Balkan Music

Balkan Music - Evstafiev playing the Cello in Bosnia (source: wikicommons)

Balkan Music

One of the great experiences while hitch-hiking is a very simply one…listening to the radio. Most of the time you don’t have language in common with the driver and so communication, beyond facial expressions and hand signals is often impossible. This is where the radio comes in. Now, sometimes you might catch a western song that you know, or the latest pop song you might be vaguely aware of, but generally that’s not the case. Instead you get treated to a wonderful shower of native tunes, all weird, all wonderful and mostly terrible. But don’t let that put you off, however, as just occasionally you might find something in there to like…

On our recent Balkan Peninsula by Thumb trip one music we couldn’t help but get acquainted with was ‘music of South-eastern Europe’ or as its more commonly called Balkan music. So difficult was it to avoid that whilst we were travelling in Italy and the Balkans you couldn’t help but hear it: from cars, shops and bars and when we were in Mestia near Venice we even went to a Balkan Music Festival, which you can read about here.

Balkan music sounds like no other in Europe and is characterised by complex rhythms and marked tempo changes. Its uniqueness lies in the wide variety of influences it has absorbed, including Byzantine Medieval music, Greek music, Ottoman music, and Traditional Bulgarian / Serbian music and it comes in plentiful varieties.

Today Balkan Music, like all forms of music, is evolving, playing with new sounds, and creating new styles as a product of these experiments. Perhaps the most internationally known Balkan musician is the Bosnian Goran Bregović. His music has pushed Balkan rhythms to interesting extremes by creating a fusion of popular music with traditional music from the Balkans, tango and brass bands.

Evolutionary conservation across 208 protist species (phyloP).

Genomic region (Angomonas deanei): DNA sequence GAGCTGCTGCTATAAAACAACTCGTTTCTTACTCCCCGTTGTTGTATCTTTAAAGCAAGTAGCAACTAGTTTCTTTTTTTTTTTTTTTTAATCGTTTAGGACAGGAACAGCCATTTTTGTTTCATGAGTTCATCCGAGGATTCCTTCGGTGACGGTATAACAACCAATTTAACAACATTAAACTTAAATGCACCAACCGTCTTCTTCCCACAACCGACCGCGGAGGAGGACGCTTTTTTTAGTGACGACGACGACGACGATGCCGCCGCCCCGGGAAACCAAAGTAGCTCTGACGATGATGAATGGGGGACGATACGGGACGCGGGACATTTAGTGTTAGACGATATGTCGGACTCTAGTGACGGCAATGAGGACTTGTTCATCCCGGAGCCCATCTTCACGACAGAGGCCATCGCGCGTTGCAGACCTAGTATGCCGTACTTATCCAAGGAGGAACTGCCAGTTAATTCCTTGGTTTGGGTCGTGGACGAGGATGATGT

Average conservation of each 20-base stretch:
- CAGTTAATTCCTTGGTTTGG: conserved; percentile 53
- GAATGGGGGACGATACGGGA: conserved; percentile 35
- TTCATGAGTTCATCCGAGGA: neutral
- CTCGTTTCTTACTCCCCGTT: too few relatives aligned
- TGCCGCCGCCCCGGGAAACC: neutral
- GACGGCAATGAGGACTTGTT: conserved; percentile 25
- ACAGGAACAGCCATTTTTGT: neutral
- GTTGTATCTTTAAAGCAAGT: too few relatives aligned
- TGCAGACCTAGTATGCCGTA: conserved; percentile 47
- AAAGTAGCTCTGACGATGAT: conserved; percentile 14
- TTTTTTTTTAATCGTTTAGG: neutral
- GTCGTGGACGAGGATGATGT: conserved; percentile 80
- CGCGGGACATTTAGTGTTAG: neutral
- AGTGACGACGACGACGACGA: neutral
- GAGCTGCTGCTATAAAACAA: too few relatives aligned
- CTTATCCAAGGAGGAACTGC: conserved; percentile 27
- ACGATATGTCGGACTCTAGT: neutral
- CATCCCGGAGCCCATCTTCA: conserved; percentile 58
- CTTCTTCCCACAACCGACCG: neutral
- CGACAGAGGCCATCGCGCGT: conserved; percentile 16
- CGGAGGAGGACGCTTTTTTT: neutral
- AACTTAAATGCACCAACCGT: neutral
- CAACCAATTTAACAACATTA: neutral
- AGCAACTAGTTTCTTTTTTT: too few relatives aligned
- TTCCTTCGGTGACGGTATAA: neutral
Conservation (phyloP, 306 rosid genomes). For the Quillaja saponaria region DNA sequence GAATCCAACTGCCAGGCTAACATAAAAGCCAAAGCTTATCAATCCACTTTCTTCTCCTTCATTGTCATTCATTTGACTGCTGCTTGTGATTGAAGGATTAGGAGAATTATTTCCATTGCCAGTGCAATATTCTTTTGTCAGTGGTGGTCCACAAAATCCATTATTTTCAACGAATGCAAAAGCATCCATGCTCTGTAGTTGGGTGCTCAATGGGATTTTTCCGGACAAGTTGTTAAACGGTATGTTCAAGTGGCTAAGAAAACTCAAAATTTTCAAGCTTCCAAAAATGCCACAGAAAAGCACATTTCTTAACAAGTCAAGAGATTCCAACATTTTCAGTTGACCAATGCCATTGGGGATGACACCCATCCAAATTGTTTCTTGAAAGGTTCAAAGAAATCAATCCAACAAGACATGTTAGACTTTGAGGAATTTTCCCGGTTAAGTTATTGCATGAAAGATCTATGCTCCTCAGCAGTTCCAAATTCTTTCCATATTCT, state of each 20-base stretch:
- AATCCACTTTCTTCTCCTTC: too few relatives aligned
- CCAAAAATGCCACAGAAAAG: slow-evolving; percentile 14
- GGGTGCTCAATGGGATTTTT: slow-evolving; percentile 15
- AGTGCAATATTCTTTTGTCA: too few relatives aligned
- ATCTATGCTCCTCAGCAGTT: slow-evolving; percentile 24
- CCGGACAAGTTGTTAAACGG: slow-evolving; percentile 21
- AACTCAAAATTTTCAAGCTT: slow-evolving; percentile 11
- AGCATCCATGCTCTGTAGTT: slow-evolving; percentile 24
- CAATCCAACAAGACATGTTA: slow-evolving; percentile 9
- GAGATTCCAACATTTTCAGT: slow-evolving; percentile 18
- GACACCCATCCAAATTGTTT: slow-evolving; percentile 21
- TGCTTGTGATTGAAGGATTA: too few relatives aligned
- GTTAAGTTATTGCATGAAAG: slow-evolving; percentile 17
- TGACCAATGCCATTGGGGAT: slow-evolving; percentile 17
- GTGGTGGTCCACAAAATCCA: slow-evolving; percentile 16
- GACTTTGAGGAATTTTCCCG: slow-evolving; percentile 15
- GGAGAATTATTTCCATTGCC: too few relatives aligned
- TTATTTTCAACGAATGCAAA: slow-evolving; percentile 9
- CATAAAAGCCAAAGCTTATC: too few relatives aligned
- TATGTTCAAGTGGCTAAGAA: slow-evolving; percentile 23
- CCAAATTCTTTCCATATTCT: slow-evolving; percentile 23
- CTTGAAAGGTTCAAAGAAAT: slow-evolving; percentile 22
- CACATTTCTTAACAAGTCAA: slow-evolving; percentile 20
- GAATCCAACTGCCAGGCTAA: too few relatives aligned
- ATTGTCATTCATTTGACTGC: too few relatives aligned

Goran Bregović – Kalasnjikov

Another genre of new Balkan music is what is termed as ‘Turbo-Folk‘. It is extremely popular in Serbia and increasingly so in Bosnia and Herzegovina, Slovenia, Croatia, Macedonia, Albania, Turkey and Montenegro, and is a sub-genre of Balkan folk music with pounding dance, Euro-dance beats and/or pop elements. We lost count of the times we listened to its thumping baseline over Turkish influenced rhythms and it was especially popular with younger men.

Ivan Gavrilovic – 200 Na Sat

One of the most interesting bands that we heard were Dubioza Kolektiv, who perform reggae, dub, ska and rock intermixed with traditional rhythms. Their lyrics, we were told, promote themes of peace, understanding and tolerance, with a forthright criticism of nationalism and were extremely popular among the young, urban liberals that we encountered on our path.

Dubioza Kolektiv – Kažu

written by: Jon

If you have any other suggestions for Balkan Music that you think we all need to know about, simply post suggestions below the line…

7 comments

  • First of all, I suggest you to check 70s and 80s yu-rock, with bands such as Bajaga i Instruktori (my favourite, and, as he sings really slowly, it’s really helpful in learning Serbian), Haustor, Elektricni Orgazam, Bijelo Dugme or Idoli. Some are more influenced by punk, some by progressive rock, some by pop rock, but they’re all good.

    At least better than turbo-folk. I really can’t stand this kind of music and can’t understand it’s phenomena.

    Here is the link to Kosovo-born British pop star:
    http://www.youtube.com/watch?v=DH182aLsVig
    The video was filmed in Prishtina and in the comments there is quite funny flame war between people from all the Balkans.

    • Thanks a lot for these wonderful recommendations, Jar! There is still so much we have to learn about Balkan music!
      Now you mention it, we recognise Rita Ora. Our host in Kosovo recommended her to us and she is a big thing at the moment. I would say Rita is a Balkan Rihanna, would you agree? :)

  • So interesting to see an article on Balkan music. I recommend you check Serbian artists Svi na pod! and Zemlja gruva although they don’t fit in the ‘Balkan music’ genre.

  • Check out Lemon Bucket Orkestra!! They are my favorite band, a mix of balkan-klezmer-gypsy-party-punk, really fun stuff

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